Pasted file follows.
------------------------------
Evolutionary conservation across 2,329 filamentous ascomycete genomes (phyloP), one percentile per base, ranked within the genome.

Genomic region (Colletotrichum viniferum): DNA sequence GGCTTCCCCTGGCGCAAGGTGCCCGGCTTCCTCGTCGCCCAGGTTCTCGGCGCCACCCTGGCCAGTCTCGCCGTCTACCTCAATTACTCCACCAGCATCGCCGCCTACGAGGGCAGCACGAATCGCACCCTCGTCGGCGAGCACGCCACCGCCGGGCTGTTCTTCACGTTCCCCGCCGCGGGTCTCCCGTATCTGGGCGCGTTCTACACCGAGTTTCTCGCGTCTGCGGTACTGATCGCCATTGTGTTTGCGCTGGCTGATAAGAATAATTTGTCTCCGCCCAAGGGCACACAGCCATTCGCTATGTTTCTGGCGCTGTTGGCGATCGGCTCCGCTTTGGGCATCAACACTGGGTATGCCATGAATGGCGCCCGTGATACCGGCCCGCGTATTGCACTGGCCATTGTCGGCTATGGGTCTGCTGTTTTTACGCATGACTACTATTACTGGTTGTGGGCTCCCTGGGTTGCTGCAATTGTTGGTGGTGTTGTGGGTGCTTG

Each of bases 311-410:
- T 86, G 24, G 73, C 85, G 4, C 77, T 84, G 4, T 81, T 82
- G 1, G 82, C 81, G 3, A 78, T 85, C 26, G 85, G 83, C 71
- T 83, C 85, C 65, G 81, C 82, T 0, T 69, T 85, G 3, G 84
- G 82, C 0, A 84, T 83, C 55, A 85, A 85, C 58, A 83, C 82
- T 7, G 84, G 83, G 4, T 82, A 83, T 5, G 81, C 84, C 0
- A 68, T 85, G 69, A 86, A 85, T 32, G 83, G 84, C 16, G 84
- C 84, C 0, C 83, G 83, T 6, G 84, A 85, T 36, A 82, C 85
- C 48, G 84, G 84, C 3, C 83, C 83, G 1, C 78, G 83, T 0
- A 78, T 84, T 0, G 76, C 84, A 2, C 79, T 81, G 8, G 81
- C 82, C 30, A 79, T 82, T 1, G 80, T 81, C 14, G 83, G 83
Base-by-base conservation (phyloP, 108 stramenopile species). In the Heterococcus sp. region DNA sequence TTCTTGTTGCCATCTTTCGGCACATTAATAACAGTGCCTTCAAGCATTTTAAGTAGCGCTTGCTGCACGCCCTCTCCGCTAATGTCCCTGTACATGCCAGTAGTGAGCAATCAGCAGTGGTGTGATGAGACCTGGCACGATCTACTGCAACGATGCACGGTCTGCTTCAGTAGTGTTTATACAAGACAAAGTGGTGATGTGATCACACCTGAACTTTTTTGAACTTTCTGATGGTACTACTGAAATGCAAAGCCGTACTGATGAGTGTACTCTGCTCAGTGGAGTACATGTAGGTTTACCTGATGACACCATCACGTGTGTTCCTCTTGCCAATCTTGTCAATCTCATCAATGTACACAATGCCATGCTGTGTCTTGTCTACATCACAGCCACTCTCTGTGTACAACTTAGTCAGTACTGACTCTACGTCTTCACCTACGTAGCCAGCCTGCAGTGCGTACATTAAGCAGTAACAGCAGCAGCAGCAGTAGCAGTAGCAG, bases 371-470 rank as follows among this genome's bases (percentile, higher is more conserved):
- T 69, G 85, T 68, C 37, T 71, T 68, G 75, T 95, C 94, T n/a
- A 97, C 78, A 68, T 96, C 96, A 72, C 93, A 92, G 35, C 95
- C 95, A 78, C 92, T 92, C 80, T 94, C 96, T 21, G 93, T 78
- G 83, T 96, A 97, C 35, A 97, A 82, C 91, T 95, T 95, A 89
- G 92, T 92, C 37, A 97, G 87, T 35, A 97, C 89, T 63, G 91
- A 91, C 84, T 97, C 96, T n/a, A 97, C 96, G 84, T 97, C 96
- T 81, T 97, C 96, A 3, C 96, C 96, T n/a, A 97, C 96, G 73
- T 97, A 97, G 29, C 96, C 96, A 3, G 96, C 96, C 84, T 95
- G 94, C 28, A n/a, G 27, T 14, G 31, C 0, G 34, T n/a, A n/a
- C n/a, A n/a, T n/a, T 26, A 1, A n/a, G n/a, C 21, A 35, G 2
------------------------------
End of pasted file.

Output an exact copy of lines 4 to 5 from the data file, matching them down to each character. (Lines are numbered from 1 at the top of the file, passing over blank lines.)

- T 86, G 24, G 73, C 85, G 4, C 77, T 84, G 4, T 81, T 82
- G 1, G 82, C 81, G 3, A 78, T 85, C 26, G 85, G 83, C 71